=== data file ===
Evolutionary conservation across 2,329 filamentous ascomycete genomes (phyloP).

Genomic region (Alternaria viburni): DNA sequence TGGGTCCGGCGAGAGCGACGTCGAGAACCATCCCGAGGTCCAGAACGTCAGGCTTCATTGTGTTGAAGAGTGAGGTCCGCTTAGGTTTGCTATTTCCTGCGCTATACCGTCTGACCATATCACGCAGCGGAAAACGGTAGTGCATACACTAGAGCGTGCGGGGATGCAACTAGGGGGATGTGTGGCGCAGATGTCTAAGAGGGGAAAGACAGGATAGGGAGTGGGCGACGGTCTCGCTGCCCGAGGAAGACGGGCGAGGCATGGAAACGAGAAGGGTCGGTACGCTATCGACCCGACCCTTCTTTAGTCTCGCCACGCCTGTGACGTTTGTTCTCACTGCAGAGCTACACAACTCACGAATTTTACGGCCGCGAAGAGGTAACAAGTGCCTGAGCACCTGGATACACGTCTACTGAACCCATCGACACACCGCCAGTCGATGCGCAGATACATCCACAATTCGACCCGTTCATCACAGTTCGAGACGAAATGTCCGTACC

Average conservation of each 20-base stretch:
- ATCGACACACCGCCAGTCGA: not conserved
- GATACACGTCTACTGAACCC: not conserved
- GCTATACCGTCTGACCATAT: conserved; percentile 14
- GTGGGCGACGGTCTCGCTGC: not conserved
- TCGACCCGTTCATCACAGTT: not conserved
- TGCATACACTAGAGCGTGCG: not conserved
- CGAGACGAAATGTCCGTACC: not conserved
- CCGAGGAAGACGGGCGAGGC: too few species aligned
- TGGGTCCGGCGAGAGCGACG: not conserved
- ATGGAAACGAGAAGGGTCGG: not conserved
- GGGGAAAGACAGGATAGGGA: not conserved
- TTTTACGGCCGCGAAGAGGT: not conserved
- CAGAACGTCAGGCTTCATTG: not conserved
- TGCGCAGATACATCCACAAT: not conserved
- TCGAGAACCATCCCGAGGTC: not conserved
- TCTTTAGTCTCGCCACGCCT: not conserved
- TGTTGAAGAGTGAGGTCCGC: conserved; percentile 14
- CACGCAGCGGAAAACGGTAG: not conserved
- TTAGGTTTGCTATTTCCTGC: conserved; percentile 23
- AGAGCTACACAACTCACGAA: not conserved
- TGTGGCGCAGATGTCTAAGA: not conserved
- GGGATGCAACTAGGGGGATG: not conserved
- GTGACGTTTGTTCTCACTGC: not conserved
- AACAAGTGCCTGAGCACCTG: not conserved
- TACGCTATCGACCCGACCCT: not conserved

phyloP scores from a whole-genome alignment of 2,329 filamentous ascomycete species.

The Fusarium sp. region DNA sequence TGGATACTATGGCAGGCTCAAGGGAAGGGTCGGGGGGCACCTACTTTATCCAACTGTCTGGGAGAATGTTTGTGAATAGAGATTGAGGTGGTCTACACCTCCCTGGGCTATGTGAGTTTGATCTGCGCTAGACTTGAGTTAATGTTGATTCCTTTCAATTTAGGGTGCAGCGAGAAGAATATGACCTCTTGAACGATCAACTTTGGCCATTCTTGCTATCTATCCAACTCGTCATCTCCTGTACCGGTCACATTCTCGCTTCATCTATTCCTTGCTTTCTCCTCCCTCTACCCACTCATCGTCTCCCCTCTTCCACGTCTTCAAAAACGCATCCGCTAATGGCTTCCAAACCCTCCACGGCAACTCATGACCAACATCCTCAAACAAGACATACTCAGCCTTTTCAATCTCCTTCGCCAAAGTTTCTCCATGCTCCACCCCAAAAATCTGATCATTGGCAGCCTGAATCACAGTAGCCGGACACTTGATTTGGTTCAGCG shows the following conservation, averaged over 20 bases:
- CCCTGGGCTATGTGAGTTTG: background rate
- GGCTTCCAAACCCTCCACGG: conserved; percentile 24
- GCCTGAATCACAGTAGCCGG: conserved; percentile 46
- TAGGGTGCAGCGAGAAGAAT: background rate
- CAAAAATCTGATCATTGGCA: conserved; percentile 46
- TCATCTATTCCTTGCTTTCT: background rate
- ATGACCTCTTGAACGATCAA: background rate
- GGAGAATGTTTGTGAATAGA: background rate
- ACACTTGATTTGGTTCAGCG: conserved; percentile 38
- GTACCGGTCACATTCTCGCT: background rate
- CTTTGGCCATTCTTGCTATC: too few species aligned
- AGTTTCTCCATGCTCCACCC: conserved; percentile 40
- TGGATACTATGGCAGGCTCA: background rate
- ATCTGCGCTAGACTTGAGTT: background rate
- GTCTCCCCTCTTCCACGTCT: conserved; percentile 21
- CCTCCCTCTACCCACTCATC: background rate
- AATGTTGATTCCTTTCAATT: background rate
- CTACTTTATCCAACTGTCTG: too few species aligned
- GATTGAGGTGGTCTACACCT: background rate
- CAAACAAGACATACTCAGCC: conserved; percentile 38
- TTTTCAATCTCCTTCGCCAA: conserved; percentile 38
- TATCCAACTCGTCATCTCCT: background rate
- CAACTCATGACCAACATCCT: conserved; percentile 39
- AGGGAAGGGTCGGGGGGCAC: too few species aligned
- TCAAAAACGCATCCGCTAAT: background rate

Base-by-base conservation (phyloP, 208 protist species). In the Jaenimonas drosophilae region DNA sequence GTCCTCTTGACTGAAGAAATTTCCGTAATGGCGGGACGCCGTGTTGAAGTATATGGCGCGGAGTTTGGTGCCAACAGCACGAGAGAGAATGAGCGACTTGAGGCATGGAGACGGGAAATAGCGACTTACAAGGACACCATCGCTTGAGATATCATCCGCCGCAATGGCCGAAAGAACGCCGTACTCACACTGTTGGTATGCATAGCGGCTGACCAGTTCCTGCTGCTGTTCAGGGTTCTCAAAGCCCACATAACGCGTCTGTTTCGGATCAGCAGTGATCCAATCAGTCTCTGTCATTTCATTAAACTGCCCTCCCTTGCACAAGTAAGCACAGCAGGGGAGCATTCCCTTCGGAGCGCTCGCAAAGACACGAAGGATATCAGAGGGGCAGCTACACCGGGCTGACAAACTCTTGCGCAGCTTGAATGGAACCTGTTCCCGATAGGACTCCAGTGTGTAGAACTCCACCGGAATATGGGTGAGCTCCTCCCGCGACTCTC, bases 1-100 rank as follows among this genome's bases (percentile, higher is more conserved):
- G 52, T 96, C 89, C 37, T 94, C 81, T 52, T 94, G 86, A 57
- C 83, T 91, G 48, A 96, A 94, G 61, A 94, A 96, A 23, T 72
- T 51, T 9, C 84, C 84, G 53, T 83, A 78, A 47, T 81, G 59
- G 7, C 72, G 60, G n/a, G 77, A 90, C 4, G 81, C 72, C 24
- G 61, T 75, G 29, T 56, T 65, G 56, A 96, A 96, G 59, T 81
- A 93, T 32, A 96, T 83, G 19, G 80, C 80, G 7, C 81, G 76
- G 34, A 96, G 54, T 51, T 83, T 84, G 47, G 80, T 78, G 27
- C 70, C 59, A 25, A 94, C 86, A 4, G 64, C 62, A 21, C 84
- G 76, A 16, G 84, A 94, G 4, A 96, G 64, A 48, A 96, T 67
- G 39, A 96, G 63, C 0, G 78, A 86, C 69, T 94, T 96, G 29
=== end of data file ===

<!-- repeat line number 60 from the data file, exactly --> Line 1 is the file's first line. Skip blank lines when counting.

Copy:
- G 7, C 72, G 60, G n/a, G 77, A 90, C 4, G 81, C 72, C 24